Photography Tips: How To Photograph the Sky

When it comes to outdoor photography tips, most people only think about photographing objects. However, the sky itself can be the subject of a photograph. While large expanses of dead sky in the middle of the day may not make for an interesting shot, there are other times of the day and night that allow you to get creative and potentially capture amazing sky photographs. For this, you'll just need some basic photography equipment, including a digital SLR camera, a tripod and some filters. So, here are some tips on how to photograph the sky.

Step 1: Pick the Time of Day

First of all, you need to figure out the time of day in which you are most interested. Generally, the major three are sunrise, sunset and the night sky. Sunset and sunrise offer the opportunities to photograph interesting cloud formations and the multicolored show of the sun rising and setting. The night sky, on the other hand, allows you to photograph star trails, moon shots and meteor showers.

Step 2: Gather up Your Equipment

For all of these types of shots, you don't need to purchase extremely expensive equipment. A standard digital SLR with the ability to manipulate the focus, and with features such as time exposure, is perfectly fine. Other equipment that you may want to invest in includes a light meter, tripod, wide angle and telephoto lenses, and filters.

A light meter will help with low-light day situations. You can test to see how much light that you need so that you can adjust the ISO of your camera or determine which type of filter will work best for that particular light situation.

The tripod will be a must for time exposure since you won't be able to hold your camera for that long. Filters will not only help darken bright scenes if they occur, but they will also help bring out many of the colors in sunrise and sunset photos. You should, however, do some experiments with polarizing filters to figure out which will give you the desired effect.

The lenses will be important for all types of shots. For sweeping sky scenes, you want to get as much of the sky in the picture as possible, meaning you'll want to use the wide angle lens. The same thing will go for sunrise or sunset pictures if you want to add the clouds or a bit of the landscape into the shot.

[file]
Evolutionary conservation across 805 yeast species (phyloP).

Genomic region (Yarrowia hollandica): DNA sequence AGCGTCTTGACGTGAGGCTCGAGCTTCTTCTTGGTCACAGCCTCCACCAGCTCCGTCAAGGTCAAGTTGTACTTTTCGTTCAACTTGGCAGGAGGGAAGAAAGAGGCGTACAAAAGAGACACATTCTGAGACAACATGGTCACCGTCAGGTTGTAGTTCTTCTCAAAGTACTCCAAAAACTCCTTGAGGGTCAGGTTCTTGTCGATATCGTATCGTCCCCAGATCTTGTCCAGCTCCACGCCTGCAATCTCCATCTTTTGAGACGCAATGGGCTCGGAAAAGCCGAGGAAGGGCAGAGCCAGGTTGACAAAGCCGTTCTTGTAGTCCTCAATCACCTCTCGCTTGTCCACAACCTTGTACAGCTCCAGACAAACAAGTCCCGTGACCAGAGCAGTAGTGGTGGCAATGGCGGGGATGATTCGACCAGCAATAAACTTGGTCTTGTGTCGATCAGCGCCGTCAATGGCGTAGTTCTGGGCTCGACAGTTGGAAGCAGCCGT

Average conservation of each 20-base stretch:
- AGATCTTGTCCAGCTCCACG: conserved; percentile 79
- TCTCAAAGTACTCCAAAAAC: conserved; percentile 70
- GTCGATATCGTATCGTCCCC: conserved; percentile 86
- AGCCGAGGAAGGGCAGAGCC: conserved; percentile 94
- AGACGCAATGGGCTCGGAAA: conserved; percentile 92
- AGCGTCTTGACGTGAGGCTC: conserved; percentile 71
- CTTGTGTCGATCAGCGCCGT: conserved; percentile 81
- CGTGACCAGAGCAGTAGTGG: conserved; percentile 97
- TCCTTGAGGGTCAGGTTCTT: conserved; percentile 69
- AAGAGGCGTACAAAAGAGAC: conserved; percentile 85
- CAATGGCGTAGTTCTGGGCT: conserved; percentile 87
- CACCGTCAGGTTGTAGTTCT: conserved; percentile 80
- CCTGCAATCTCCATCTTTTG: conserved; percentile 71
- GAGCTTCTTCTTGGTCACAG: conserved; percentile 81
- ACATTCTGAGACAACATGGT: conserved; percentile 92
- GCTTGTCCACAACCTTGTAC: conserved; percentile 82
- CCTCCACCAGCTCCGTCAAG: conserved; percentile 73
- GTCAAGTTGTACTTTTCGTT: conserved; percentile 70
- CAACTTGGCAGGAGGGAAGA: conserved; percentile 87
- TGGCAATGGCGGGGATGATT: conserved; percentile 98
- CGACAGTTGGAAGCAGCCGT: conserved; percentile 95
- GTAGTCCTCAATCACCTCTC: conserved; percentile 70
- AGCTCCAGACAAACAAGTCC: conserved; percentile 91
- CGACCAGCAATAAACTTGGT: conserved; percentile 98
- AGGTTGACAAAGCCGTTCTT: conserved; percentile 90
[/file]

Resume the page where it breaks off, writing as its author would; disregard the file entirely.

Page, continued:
If you want, however, to strictly focus on a particular object, i.e. Venus in the night sky or the sun right below the horizon, you need the telephoto. You'll want to zoom into the object so that it fills the frame. Experimentation is going to be key if you've never taken any of these shots before. So, experiment with your focal lengths.

Step 3: Pick Your Setting

Always scope out your setting beforehand. Look for vantage points that will give you sweeping vistas and a wide shooting spot. For example, if you want to capture the sky rising over the Grand Canyon, find a high point that gives you a sweeping view of the canyon and that is void of obstructions, such as trees.

For night-time sky pictures, you will have to leave the city. Light exposure from buildings and streets will corrupt the crispness of stars. Then, set up your tripod, and hit the time exposure.

Step 4: Do Some Experimentation

For all of these shots, you don't want to use a flash. Instead, experiment with your ISO and aperture. Try setting your ISO between 800 to all the way up to 1600, and try incrementally opening up your aperture until you get enough light. Also, take your camera off of the auto white balance mode. Instead, try putting it on a softer setting like cloudy. This will help you capture some of the ambient sky color.

Finally, practice and then practice some more. You will have to do a lot of experimentation to figure out which settings and lenses will give you the best results.